Both sides show no sign of letting up as the US slaps a 200 billion-dollar set of tariffs on China, nearly quintupling its total tariff barrier.
- USA – led by President Donald Trump
- China – led by President Xi Jinping
Though President Trump’s ideas may have been vague at times, his promise to be tough on China has remained relatively intact through his nearly two years as President. Ever since the first set of tariffs in January of this year, the infamous US-China trade war has since snowballed as both nations retaliate against perceived injustices against them. Before we delve further into the causes of the trade war, let’s examine what’s happened in the last nine months.
As we’ve mentioned in previous editions, tariffs are a form of tax that increases the cost of products imported from foreign countries The US-China trade war can be summed up into three rounds of tariffs:
The first round in January and March focused on products such as solar panels, steel, and aluminum. Although they applied to all countries rather than only China, these tariffs were worth $2.7 billion in Chinese goods and were met with over $2 billion of China’s own tariffs.
The US responded in kind and added another $50 billion in tariffs to China, threatening to add tariffs on all Chinese goods if China retaliated. Unfazed, China applied $50 billion in return on agricultural products produced in areas which support Trump in an attempt to lower Trump’s support.
The latest round of tariffs are the US answer to China’s retaliation. Applicable to over $200 billion of Chinese products, they start at 10% and could be potentially raised to 25% if a deal isn’t reached by the end of this year. The pressure is on for China to give in to the US demands or face yet another $200 billion, which would account for virtually all of China’s exports to the US. So far, China has only retaliated with $60 billion on US exports.
What’s Trump trying to do?
One of Trump’s main goals is to protect American jobs threatened by cheaper Chinese labour costs. Tariffs make prices of foreign goods higher, thereby making domestic US goods cheaper relative to their Chinese counterparts.
The US-China trade deficit is another key issue for Trump. The US imports far more goods from China than it exports (see statistics), which results in a loss of wealth for the US and a gain for China. (For more information on the trade deficit, see the Ongoing section of Edition 8.)
However, another hot topic Trump seeks to tackle is, in his own words, the “unfair transfers of American technology and intellectual property to China.” This intellectual property (IP) theft includes copyright infringement, counterfeit brands, and technology theft by Chinese companies and the government, either through forced technology transfer or technology theft.
In the midst of the trade war, one of China’s leading electronics companies, ZTE, was banned from buying US technology for seven years after they were discovered selling their products – which contain US technology – to internationally sanctioned nations Iran and North Korea. China demanded the ban on ZTE to be lifted, which was eventually granted although it landed the company a $1 billion fine.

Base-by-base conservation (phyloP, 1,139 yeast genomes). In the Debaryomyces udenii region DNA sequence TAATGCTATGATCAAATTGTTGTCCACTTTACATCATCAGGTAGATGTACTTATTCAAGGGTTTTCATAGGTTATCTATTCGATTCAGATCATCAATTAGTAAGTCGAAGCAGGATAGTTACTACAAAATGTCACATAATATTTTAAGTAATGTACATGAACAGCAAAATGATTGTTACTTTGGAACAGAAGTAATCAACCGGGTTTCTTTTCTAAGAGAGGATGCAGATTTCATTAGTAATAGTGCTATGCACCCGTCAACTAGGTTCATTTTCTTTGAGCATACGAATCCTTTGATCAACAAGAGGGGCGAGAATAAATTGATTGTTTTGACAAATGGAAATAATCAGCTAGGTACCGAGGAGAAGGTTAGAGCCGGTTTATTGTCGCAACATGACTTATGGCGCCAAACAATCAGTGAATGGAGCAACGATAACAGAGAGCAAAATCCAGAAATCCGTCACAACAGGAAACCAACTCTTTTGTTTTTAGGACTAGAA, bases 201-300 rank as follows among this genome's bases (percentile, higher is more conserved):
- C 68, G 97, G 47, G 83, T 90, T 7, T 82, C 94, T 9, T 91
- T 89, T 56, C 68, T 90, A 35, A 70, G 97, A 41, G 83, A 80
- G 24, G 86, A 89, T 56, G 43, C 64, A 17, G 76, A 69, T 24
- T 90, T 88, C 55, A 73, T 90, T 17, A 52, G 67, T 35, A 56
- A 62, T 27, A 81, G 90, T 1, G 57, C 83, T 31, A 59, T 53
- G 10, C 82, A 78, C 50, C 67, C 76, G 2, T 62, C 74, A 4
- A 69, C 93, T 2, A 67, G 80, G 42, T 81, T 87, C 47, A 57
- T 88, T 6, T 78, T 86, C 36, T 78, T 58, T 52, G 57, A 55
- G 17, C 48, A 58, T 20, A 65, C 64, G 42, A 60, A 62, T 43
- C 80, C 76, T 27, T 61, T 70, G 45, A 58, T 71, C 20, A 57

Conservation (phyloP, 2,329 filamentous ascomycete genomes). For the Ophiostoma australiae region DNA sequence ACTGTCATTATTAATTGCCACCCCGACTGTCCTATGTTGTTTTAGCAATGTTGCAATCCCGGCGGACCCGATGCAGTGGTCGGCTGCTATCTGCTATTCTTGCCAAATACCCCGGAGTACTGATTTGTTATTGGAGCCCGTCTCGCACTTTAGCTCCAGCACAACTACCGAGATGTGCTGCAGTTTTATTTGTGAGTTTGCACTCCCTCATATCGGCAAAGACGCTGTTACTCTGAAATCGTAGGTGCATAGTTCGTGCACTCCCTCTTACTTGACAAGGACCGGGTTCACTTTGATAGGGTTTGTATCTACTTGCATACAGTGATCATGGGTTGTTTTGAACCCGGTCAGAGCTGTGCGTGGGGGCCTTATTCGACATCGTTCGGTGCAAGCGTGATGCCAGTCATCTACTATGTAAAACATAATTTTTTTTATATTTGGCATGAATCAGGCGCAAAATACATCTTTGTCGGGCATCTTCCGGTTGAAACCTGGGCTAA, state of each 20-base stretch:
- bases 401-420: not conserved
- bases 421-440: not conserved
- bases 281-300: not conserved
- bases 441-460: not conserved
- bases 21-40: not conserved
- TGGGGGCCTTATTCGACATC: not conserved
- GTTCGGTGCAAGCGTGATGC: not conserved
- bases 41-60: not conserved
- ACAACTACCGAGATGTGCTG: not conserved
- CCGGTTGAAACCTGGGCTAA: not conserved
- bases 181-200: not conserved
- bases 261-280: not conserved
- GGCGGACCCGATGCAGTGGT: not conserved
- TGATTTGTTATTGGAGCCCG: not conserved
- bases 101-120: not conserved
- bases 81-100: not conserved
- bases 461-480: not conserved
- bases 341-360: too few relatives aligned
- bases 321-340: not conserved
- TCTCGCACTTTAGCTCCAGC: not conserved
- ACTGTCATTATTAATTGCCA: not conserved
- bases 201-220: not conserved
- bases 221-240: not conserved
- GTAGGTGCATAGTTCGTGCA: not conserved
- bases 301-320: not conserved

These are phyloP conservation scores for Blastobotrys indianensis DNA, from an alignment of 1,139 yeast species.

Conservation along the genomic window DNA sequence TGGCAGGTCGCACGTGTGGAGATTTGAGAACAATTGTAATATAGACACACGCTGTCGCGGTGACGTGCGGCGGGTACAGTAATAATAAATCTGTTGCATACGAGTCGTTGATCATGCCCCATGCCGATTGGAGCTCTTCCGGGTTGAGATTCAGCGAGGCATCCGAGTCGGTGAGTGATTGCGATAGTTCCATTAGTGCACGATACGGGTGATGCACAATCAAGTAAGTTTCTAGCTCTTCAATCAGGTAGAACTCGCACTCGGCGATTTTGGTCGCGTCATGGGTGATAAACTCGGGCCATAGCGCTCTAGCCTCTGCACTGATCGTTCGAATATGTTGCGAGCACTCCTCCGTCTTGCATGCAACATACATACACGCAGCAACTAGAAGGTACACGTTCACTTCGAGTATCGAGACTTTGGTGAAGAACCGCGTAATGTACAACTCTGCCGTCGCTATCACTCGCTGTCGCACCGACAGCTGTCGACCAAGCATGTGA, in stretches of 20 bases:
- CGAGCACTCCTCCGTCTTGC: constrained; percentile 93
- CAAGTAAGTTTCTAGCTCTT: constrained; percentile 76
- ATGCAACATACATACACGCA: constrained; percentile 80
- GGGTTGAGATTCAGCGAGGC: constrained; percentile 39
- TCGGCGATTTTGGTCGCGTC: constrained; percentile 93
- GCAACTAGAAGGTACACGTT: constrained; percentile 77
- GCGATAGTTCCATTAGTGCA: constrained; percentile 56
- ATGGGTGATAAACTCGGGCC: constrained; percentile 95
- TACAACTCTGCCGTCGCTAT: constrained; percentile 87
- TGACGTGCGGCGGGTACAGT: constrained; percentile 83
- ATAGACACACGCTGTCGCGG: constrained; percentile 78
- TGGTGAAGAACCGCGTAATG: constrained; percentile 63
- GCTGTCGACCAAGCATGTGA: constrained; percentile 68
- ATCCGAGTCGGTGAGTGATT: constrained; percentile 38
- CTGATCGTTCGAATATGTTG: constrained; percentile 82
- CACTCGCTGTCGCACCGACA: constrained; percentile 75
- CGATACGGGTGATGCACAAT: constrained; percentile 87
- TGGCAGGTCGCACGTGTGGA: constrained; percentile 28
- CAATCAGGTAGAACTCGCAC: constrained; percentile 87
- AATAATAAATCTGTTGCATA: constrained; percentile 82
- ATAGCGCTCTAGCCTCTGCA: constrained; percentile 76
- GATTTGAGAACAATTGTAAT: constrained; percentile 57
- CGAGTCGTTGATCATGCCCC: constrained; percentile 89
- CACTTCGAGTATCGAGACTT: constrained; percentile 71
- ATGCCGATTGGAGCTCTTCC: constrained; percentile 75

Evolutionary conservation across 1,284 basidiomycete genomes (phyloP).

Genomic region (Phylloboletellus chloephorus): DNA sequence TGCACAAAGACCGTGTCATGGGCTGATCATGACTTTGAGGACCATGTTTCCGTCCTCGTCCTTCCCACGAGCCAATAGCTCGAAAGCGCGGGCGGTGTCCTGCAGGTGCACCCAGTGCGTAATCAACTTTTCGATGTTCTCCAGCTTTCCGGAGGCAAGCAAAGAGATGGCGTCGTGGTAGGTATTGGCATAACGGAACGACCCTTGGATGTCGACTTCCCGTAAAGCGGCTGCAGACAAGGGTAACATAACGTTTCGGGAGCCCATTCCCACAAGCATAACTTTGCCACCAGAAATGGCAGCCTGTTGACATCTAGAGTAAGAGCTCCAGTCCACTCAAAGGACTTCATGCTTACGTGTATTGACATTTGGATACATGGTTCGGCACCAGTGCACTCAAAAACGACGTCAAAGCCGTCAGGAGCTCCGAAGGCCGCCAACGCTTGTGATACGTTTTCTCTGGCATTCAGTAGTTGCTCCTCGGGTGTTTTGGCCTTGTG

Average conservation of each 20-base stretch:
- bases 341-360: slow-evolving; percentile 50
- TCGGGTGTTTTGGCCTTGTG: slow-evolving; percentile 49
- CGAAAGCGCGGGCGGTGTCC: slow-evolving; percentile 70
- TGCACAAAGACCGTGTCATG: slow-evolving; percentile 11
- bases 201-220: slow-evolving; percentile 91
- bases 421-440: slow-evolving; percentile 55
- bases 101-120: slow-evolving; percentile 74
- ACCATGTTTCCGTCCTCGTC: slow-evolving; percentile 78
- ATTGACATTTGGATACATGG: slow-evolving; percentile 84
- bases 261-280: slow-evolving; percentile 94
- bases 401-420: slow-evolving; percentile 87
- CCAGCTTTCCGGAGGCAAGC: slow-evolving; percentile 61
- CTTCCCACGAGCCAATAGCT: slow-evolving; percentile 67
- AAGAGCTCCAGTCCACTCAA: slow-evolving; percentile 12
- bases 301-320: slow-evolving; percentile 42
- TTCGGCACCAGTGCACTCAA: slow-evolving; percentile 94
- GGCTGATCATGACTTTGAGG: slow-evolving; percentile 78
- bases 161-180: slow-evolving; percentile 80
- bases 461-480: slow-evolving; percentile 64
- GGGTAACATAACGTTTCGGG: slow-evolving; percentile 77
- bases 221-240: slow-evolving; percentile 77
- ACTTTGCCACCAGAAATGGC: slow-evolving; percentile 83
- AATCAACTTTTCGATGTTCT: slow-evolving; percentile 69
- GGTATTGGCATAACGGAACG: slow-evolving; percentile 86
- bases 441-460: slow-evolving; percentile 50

Effects and National Reactions
Some American manufacturers are unhappy about the tariffs, citing that increased material costs will inevitably be passed onto the American consumer. Items such as bikes and roof tiles could be at risk. However, other industries like the shrimp industry are happy about the increased protection. They no longer need to worry about cheaper Chinese shrimp, which they argue are subject to antibiotic overuse and unsanitary conditions.
China’s response has been angry ever since they made complaints to the World Trade Organization, citing the US’s “unfair” trade attitude towards China after the first round of tariffs. The claim was rejected. So far, both nations have been unwilling to negotiate, each imposing demands the other refuses to accept. The last round of negotiations broke down during May and June.
Even now, China shows no sign of bowing down to the US, shown by their willingness to increase tariffs yet again. Although tariffs on China are a measure many Americans support, President Trump’s goal of humbling China could go ugly for both nations.
- Of the over $500 billion the US imports from China, more than $250 billion are subject to tariffs
- The US has a $375 billion trade deficit with China ($506 billion imported, $130 billion exported)
- The US values China’s intellectual property theft at around $50 billion, equal to the second round of tariffs on China
Amadeo, Kimberly. “US Trade Deficit With China and Why It’s So High.” The Balance Small Business, The Balance, 21 Aug. 2018, www.thebalance.com/u-s-china-trade-deficit-causes-effects-and-solutions-3306277.
“China Hits Back at Trump with Tariffs on $60bn of US Goods.” BBC News, BBC, 18 Sept. 2018, www.bbc.com/news/business-45555749.
Miller, Joe. “Bikes, Cots and Fridges: the Imports Hit by Trump’s Tariffs.” BBC News, BBC, 22 Aug. 2018, www.bbc.com/news/business-45270474.
Tan, Rebecca. “Analysis | The U.S.-China Trade War Has Begun. Here’s How Things Got to This Point.” The Washington Post, WP Company, 6 July 2018, www.washingtonpost.com/news/worldviews/wp/2018/07/05/a-timeline-of-how-the-u-s-china-trade-war-led-us-to-this-code-red-situation/?utm_term=.aee2e76d0e29.
“US-China Trade Row: What Has Happened so Far?” BBC News, BBC, 18 Sept. 2018, www.bbc.com/news/business-44529600.